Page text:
The mark of a good beer is the balance between bitterness and sweetness. A good beer should be neither too sweet nor too bitter. Of course, what makes a good balance is a matter of personal opinion. If you are like most people, you probably prefer a certain type of beer. Your preference may run to very dark beers with a lot of bitterness or sweeter beers with little to no bitterness. Or it may fall somewhere in between.
Beer is naturally sweet. Bitterness is added using flavoring ingredients, such as hops. A good balance has to be achieved or the beer will be either overpoweringly sweet or too bitter to drink. Brewers use a term known as the bitterness ratio to describe the balance in their beers. A bitter beer naturally has a higher bitterness ratio than a sweeter beer. Different styles of beer also have different ratios. An IPA, for example, may have a bitterness ratio that is two or three times as high as a lighter beer.
The bitterness ratio is calculated by dividing the number of International Bitterness Ratio Units (IBUs) in the beer by the number of Original Gravity (OG) points in the beer. Again, the higher the ratio, the more bitter the resulting beer will be.
Home brewers can best learn the fine art of balancing their beers by starting out with a previously crafted recipe for a beer that matches their preferred style. If you are beyond this and want to create your own recipes, you are going to have to do a little math.
Once you design your recipe, you will need to estimate the number of IBUs it will contain. The true number of IBUs for any beer can only really be determined in a laboratory, but home brewers can get a fairly accurate estimate using the following equation: IBUs = U% * (ALPHA% * W* 7489) / (V)
It looks intimidating but U is percentage of hop utilization, alpha varies by the variety of hops you use, W is the weight of the hops you will use in ounces and V is the number of gallons of hops you will use per batch. The utilization factor may vary from batch to batch, depending on how long you boil the hops and several other factors. Your best bet, if you want to get a consistent product, is to try and keep “U” as stable as possible in each batch.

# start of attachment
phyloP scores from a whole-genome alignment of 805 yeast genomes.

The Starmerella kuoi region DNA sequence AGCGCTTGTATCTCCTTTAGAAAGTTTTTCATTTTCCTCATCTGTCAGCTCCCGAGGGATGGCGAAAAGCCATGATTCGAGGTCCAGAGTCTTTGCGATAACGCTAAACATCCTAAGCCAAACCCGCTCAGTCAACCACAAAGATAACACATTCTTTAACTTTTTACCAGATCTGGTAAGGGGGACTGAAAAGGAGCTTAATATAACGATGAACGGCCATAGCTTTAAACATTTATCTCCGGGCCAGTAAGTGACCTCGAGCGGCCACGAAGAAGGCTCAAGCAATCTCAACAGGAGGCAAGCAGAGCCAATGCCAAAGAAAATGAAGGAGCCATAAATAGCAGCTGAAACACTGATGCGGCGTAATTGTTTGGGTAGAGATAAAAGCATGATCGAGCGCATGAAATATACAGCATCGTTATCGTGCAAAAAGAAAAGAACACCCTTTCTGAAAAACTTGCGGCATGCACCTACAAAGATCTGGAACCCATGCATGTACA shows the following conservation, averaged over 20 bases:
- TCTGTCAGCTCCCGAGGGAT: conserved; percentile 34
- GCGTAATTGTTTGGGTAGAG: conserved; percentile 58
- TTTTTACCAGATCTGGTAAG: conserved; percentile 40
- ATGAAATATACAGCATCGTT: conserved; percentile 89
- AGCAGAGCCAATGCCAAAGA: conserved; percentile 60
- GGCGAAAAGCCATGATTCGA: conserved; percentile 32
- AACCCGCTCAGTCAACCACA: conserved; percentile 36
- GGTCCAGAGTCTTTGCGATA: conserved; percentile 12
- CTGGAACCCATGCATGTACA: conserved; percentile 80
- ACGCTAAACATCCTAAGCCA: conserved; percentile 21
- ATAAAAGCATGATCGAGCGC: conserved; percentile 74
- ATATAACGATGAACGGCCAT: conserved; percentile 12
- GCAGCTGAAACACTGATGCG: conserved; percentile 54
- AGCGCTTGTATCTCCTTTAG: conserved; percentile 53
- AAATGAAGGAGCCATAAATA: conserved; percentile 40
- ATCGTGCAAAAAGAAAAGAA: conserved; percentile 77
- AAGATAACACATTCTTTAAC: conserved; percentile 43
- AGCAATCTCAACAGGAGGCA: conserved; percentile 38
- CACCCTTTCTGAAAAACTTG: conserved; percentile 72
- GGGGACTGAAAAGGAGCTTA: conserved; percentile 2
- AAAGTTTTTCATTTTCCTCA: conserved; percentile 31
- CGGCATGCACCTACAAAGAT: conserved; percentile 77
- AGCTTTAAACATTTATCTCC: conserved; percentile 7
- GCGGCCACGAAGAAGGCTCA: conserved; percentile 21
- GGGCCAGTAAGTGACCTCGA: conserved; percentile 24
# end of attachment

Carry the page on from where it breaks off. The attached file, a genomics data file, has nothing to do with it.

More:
You will need to find your original gravity with a hydrometer, as usual. Once you have your IBU estimate and your OG, you are ready to calculate your bitterness ratio. Take the fractional portion of your OG and multiply it by 1000 and then plug it into this equation: BR = IBUs/OG
For example, if the OG is 1.050 and the number of IBUs is 20, the BR can be calculated as follows: BR = 20/50 = 0.40. This is a very light beer.
What if a light beer is not what you want? One way to increase the bitterness of the beer is to increase the number of IBUs. This can be done by changing any or all of the factors in the IBU equation above. You can use more hops, boil the hops longer or change the variety, among other possibilities. You could also add other bittering agents, such as coriander or ginger. If all else fails, you can change the underlying recipe and use a different grain or different amounts of grain.
Likewise, if the bitterness ratio is too high for your taste, you can lower it by decreasing the number of IBUs. Either use less hops or cook them for a shorter amount of time. You can also add more sweetness and raise the OG.
The math may seem difficult at first, but it becomes easier as you go along, and these formulas are your best bet for getting a perfectly balanced brew.